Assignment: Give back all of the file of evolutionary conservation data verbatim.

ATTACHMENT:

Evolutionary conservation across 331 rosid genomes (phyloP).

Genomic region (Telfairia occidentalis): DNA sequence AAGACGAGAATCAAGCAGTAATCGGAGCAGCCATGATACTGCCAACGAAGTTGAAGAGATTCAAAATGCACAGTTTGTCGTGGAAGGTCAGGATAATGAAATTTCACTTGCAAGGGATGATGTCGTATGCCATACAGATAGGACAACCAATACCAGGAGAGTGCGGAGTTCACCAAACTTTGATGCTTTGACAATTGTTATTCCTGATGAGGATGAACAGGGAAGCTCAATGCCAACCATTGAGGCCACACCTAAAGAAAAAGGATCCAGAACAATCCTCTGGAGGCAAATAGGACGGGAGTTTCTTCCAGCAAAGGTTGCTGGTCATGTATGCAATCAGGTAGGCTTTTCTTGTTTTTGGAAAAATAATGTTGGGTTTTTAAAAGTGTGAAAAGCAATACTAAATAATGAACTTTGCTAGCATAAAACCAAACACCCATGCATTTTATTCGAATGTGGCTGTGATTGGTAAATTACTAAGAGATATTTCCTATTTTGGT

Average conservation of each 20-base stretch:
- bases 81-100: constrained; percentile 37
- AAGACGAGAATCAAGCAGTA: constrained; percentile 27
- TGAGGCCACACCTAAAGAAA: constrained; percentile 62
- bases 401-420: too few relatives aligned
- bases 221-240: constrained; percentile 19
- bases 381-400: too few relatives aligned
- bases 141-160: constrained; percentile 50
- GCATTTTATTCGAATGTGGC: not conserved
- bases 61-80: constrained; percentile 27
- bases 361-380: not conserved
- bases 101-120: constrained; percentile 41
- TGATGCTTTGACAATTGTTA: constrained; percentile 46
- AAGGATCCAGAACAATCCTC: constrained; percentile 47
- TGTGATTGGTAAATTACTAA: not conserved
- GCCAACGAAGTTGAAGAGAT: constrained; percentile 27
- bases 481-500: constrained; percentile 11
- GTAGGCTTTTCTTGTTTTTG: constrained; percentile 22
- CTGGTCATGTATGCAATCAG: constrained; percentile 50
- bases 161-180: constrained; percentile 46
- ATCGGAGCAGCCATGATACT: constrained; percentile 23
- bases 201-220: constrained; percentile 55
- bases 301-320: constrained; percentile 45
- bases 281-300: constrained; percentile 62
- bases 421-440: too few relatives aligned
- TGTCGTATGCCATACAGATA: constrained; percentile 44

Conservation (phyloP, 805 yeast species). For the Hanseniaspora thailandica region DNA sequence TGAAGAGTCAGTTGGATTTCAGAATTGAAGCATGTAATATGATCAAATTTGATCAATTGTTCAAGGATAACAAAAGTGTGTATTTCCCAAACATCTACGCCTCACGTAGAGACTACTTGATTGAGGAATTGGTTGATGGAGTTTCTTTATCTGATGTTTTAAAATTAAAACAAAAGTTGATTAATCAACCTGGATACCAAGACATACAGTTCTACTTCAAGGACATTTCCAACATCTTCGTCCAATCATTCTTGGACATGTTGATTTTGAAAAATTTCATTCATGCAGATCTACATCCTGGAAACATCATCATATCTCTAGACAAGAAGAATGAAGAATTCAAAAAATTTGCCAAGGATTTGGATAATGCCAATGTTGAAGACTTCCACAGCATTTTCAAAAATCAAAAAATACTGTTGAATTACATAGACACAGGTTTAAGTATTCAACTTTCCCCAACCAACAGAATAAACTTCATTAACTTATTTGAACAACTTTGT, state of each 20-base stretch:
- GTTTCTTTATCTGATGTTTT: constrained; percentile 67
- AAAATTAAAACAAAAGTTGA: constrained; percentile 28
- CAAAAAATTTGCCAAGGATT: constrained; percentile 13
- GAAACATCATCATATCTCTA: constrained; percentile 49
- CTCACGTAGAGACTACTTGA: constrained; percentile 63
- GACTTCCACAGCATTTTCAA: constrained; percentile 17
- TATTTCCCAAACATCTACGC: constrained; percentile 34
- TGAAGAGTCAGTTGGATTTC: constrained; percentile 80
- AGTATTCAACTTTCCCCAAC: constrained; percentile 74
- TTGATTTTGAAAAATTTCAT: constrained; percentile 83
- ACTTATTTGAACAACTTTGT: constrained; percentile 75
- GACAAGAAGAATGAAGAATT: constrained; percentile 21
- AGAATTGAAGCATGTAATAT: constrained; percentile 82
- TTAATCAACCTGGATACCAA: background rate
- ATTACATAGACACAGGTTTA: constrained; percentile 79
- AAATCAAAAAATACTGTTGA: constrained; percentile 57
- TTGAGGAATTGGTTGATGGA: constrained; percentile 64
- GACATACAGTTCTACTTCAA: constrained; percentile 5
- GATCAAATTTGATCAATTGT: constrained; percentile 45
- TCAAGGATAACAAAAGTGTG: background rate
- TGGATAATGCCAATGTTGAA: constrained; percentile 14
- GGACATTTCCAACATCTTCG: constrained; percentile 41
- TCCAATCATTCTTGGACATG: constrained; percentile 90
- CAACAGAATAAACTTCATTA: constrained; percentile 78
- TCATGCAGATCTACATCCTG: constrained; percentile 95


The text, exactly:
Evolutionary conservation across 331 rosid genomes (phyloP).

Genomic region (Telfairia occidentalis): DNA sequence AAGACGAGAATCAAGCAGTAATCGGAGCAGCCATGATACTGCCAACGAAGTTGAAGAGATTCAAAATGCACAGTTTGTCGTGGAAGGTCAGGATAATGAAATTTCACTTGCAAGGGATGATGTCGTATGCCATACAGATAGGACAACCAATACCAGGAGAGTGCGGAGTTCACCAAACTTTGATGCTTTGACAATTGTTATTCCTGATGAGGATGAACAGGGAAGCTCAATGCCAACCATTGAGGCCACACCTAAAGAAAAAGGATCCAGAACAATCCTCTGGAGGCAAATAGGACGGGAGTTTCTTCCAGCAAAGGTTGCTGGTCATGTATGCAATCAGGTAGGCTTTTCTTGTTTTTGGAAAAATAATGTTGGGTTTTTAAAAGTGTGAAAAGCAATACTAAATAATGAACTTTGCTAGCATAAAACCAAACACCCATGCATTTTATTCGAATGTGGCTGTGATTGGTAAATTACTAAGAGATATTTCCTATTTTGGT

Average conservation of each 20-base stretch:
- bases 81-100: constrained; percentile 37
- AAGACGAGAATCAAGCAGTA: constrained; percentile 27
- TGAGGCCACACCTAAAGAAA: constrained; percentile 62
- bases 401-420: too few relatives aligned
- bases 221-240: constrained; percentile 19
- bases 381-400: too few relatives aligned
- bases 141-160: constrained; percentile 50
- GCATTTTATTCGAATGTGGC: not conserved
- bases 61-80: constrained; percentile 27
- bases 361-380: not conserved
- bases 101-120: constrained; percentile 41
- TGATGCTTTGACAATTGTTA: constrained; percentile 46
- AAGGATCCAGAACAATCCTC: constrained; percentile 47
- TGTGATTGGTAAATTACTAA: not conserved
- GCCAACGAAGTTGAAGAGAT: constrained; percentile 27
- bases 481-500: constrained; percentile 11
- GTAGGCTTTTCTTGTTTTTG: constrained; percentile 22
- CTGGTCATGTATGCAATCAG: constrained; percentile 50
- bases 161-180: constrained; percentile 46
- ATCGGAGCAGCCATGATACT: constrained; percentile 23
- bases 201-220: constrained; percentile 55
- bases 301-320: constrained; percentile 45
- bases 281-300: constrained; percentile 62
- bases 421-440: too few relatives aligned
- TGTCGTATGCCATACAGATA: constrained; percentile 44

Conservation (phyloP, 805 yeast species). For the Hanseniaspora thailandica region DNA sequence TGAAGAGTCAGTTGGATTTCAGAATTGAAGCATGTAATATGATCAAATTTGATCAATTGTTCAAGGATAACAAAAGTGTGTATTTCCCAAACATCTACGCCTCACGTAGAGACTACTTGATTGAGGAATTGGTTGATGGAGTTTCTTTATCTGATGTTTTAAAATTAAAACAAAAGTTGATTAATCAACCTGGATACCAAGACATACAGTTCTACTTCAAGGACATTTCCAACATCTTCGTCCAATCATTCTTGGACATGTTGATTTTGAAAAATTTCATTCATGCAGATCTACATCCTGGAAACATCATCATATCTCTAGACAAGAAGAATGAAGAATTCAAAAAATTTGCCAAGGATTTGGATAATGCCAATGTTGAAGACTTCCACAGCATTTTCAAAAATCAAAAAATACTGTTGAATTACATAGACACAGGTTTAAGTATTCAACTTTCCCCAACCAACAGAATAAACTTCATTAACTTATTTGAACAACTTTGT, state of each 20-base stretch:
- GTTTCTTTATCTGATGTTTT: constrained; percentile 67
- AAAATTAAAACAAAAGTTGA: constrained; percentile 28
- CAAAAAATTTGCCAAGGATT: constrained; percentile 13
- GAAACATCATCATATCTCTA: constrained; percentile 49
- CTCACGTAGAGACTACTTGA: constrained; percentile 63
- GACTTCCACAGCATTTTCAA: constrained; percentile 17
- TATTTCCCAAACATCTACGC: constrained; percentile 34
- TGAAGAGTCAGTTGGATTTC: constrained; percentile 80
- AGTATTCAACTTTCCCCAAC: constrained; percentile 74
- TTGATTTTGAAAAATTTCAT: constrained; percentile 83
- ACTTATTTGAACAACTTTGT: constrained; percentile 75
- GACAAGAAGAATGAAGAATT: constrained; percentile 21
- AGAATTGAAGCATGTAATAT: constrained; percentile 82
- TTAATCAACCTGGATACCAA: background rate
- ATTACATAGACACAGGTTTA: constrained; percentile 79
- AAATCAAAAAATACTGTTGA: constrained; percentile 57
- TTGAGGAATTGGTTGATGGA: constrained; percentile 64
- GACATACAGTTCTACTTCAA: constrained; percentile 5
- GATCAAATTTGATCAATTGT: constrained; percentile 45
- TCAAGGATAACAAAAGTGTG: background rate
- TGGATAATGCCAATGTTGAA: constrained; percentile 14
- GGACATTTCCAACATCTTCG: constrained; percentile 41
- TCCAATCATTCTTGGACATG: constrained; percentile 90
- CAACAGAATAAACTTCATTA: constrained; percentile 78
- TCATGCAGATCTACATCCTG: constrained; percentile 95